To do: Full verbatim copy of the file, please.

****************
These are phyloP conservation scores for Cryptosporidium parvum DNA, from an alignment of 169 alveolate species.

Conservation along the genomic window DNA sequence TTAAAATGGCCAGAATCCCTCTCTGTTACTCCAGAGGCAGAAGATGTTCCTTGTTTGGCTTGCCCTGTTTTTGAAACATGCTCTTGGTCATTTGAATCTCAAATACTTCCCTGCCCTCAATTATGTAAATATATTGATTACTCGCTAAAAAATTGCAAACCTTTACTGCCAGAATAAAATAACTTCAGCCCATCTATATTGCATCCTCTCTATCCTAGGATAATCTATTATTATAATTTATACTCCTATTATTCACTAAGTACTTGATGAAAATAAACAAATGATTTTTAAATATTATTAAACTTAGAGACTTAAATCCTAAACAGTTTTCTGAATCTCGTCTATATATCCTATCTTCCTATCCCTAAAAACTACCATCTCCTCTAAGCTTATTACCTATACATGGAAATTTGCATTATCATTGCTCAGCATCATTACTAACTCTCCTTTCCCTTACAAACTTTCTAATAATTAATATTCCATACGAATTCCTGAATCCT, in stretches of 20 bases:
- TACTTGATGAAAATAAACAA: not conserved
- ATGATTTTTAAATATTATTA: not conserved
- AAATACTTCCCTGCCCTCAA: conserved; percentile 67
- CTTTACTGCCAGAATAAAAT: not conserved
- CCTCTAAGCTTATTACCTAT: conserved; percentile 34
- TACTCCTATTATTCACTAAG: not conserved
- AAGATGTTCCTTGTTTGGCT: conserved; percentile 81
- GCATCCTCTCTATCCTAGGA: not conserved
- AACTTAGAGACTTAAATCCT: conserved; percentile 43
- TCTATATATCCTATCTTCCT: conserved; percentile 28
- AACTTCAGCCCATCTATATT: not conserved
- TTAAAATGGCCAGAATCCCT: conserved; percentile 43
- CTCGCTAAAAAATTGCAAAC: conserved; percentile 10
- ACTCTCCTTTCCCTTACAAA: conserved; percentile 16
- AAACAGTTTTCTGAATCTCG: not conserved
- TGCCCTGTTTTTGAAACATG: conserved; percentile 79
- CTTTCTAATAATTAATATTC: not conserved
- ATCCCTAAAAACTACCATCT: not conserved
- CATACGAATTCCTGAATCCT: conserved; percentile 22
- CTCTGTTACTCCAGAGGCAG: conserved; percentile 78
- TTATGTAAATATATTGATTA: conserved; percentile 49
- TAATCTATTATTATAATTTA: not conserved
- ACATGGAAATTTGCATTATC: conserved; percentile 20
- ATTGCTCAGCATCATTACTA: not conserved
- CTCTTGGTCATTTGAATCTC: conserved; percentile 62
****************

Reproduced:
These are phyloP conservation scores for Cryptosporidium parvum DNA, from an alignment of 169 alveolate species.

Conservation along the genomic window DNA sequence TTAAAATGGCCAGAATCCCTCTCTGTTACTCCAGAGGCAGAAGATGTTCCTTGTTTGGCTTGCCCTGTTTTTGAAACATGCTCTTGGTCATTTGAATCTCAAATACTTCCCTGCCCTCAATTATGTAAATATATTGATTACTCGCTAAAAAATTGCAAACCTTTACTGCCAGAATAAAATAACTTCAGCCCATCTATATTGCATCCTCTCTATCCTAGGATAATCTATTATTATAATTTATACTCCTATTATTCACTAAGTACTTGATGAAAATAAACAAATGATTTTTAAATATTATTAAACTTAGAGACTTAAATCCTAAACAGTTTTCTGAATCTCGTCTATATATCCTATCTTCCTATCCCTAAAAACTACCATCTCCTCTAAGCTTATTACCTATACATGGAAATTTGCATTATCATTGCTCAGCATCATTACTAACTCTCCTTTCCCTTACAAACTTTCTAATAATTAATATTCCATACGAATTCCTGAATCCT, in stretches of 20 bases:
- TACTTGATGAAAATAAACAA: not conserved
- ATGATTTTTAAATATTATTA: not conserved
- AAATACTTCCCTGCCCTCAA: conserved; percentile 67
- CTTTACTGCCAGAATAAAAT: not conserved
- CCTCTAAGCTTATTACCTAT: conserved; percentile 34
- TACTCCTATTATTCACTAAG: not conserved
- AAGATGTTCCTTGTTTGGCT: conserved; percentile 81
- GCATCCTCTCTATCCTAGGA: not conserved
- AACTTAGAGACTTAAATCCT: conserved; percentile 43
- TCTATATATCCTATCTTCCT: conserved; percentile 28
- AACTTCAGCCCATCTATATT: not conserved
- TTAAAATGGCCAGAATCCCT: conserved; percentile 43
- CTCGCTAAAAAATTGCAAAC: conserved; percentile 10
- ACTCTCCTTTCCCTTACAAA: conserved; percentile 16
- AAACAGTTTTCTGAATCTCG: not conserved
- TGCCCTGTTTTTGAAACATG: conserved; percentile 79
- CTTTCTAATAATTAATATTC: not conserved
- ATCCCTAAAAACTACCATCT: not conserved
- CATACGAATTCCTGAATCCT: conserved; percentile 22
- CTCTGTTACTCCAGAGGCAG: conserved; percentile 78
- TTATGTAAATATATTGATTA: conserved; percentile 49
- TAATCTATTATTATAATTTA: not conserved
- ACATGGAAATTTGCATTATC: conserved; percentile 20
- ATTGCTCAGCATCATTACTA: not conserved
- CTCTTGGTCATTTGAATCTC: conserved; percentile 62